The legislation’s drafters argued that determining a defendant’s eligibility without the appointment of legal counsel could lead to incorrect denials, and the bill’s authors intended that petitioners currently incarcerated need counsel when collecting the necessary information to support their request for resentencing.

In fact, courts recently have been denying petitions for resentencing by claiming that the legislation calls for two prima facie hearings. Prima facie refers to whether a case can qualify at first glance.

Skinner and Chatfield disagree, and wrote, “The court shall review the petition and determine if the petitioner has made a prima facie showing that the petitioner falls within the provisions of this section. If the petitioner has requested counsel, the court shall appoint counsel to represent the petitioner.

“The prosecutor shall file and serve a response within 60 days of service of the petition and the petitioner may file and serve a reply within 30 days after the prosecutor response is served. These deadlines shall be extended for good cause. If the petitioner makes a prima facie showing that he or she is entitled to relief, the court shall issue an order to show cause.”

The amicus brief insists that courts that used the first sentence about prima facie as evidence of a separate determination are actually misinterpreting the statute, and that there are not two separate prima facie hearings in the statute, just one. And courts cannot deny the petitioner’s request in the “first” prima facie determination because there is only one.

Moreover, the Legislature, the writers said, outlined that the courts cannot deny unless the defendant has an appointed counsel.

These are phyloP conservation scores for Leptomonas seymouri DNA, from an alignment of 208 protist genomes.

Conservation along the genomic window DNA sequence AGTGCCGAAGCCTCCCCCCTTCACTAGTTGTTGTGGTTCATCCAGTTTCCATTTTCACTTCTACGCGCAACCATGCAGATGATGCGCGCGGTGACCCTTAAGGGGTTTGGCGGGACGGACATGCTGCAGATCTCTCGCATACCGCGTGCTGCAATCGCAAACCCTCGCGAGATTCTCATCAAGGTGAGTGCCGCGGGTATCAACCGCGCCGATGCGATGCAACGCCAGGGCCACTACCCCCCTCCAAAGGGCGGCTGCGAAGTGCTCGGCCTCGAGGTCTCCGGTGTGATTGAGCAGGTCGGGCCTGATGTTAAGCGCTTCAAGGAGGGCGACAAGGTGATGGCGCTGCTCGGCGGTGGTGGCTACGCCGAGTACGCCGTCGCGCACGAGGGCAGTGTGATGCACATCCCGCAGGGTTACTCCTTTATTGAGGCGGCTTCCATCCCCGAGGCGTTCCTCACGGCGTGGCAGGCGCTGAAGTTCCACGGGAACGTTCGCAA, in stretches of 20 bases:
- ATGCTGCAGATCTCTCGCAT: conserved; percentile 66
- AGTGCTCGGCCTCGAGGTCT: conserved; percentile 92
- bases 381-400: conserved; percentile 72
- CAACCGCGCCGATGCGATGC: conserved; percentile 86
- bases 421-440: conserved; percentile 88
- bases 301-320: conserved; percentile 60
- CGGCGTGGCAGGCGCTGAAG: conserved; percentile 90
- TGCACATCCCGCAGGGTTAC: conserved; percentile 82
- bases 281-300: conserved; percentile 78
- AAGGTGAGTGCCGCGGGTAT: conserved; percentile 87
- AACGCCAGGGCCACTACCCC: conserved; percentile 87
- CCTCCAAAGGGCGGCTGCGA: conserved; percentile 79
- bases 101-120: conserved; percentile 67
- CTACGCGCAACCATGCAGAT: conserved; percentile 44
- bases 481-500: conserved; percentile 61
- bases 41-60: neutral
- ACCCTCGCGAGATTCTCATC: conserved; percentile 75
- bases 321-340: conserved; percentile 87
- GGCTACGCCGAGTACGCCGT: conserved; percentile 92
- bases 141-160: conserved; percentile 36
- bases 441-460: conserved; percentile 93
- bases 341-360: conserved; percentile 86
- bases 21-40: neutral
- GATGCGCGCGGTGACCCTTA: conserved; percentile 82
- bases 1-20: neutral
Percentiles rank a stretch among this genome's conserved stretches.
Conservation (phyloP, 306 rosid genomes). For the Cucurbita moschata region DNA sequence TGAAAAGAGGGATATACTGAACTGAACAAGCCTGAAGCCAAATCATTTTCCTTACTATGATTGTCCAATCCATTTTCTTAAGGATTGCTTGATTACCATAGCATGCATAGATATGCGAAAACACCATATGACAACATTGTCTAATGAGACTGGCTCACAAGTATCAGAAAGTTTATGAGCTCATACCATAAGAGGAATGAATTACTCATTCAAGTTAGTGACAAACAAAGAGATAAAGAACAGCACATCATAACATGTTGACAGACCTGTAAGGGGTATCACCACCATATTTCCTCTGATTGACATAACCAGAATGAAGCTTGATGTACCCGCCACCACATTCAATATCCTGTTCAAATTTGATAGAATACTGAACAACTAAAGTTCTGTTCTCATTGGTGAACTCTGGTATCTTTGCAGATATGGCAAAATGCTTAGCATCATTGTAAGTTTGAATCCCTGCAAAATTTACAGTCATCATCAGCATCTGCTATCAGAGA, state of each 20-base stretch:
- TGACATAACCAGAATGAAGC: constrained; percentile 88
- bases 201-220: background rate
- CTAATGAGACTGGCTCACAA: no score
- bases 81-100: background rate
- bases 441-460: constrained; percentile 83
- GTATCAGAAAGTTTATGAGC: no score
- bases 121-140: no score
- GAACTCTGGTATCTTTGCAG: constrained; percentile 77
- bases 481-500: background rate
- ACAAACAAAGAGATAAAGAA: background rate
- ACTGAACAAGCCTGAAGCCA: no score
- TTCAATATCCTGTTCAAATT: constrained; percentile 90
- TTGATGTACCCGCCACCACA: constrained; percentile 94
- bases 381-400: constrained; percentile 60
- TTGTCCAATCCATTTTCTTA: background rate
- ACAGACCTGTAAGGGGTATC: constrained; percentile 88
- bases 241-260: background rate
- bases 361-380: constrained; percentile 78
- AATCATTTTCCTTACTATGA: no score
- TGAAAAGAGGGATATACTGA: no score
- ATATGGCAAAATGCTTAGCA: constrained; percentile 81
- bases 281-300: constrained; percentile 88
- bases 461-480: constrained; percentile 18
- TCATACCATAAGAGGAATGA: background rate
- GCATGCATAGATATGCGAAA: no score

“In connection with this, [the courts] also ignore that the statute does, in fact, set explicit limits on the court’s power to summarily dismiss petitions prior to appointing counsel and prior to briefing,” according to the filing, which notes that the only time the courts can deny a petition is if the petition is missing the required information.

Therefore, the pleading reads, the courts that have denied petitions on such grounds or failed to appoint the appropriate defense for defendants have stalled the legal process for those trying to receive relief.

Linhchi Nguyen is a fourth year at UC Davis, double majoring in Political Science and English. She currently lives in Sacramento, California.

Julian Verdon is a senior at UCLA majoring in English. He is from Los Angeles California.


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About The Author

David Greenwald is the founder, editor, and executive director of the Davis Vanguard. He founded the Vanguard in 2006. David Greenwald moved to Davis in 1996 to attend Graduate School at UC Davis in Political Science. He lives in South Davis with his wife Cecilia Escamilla Greenwald and three children.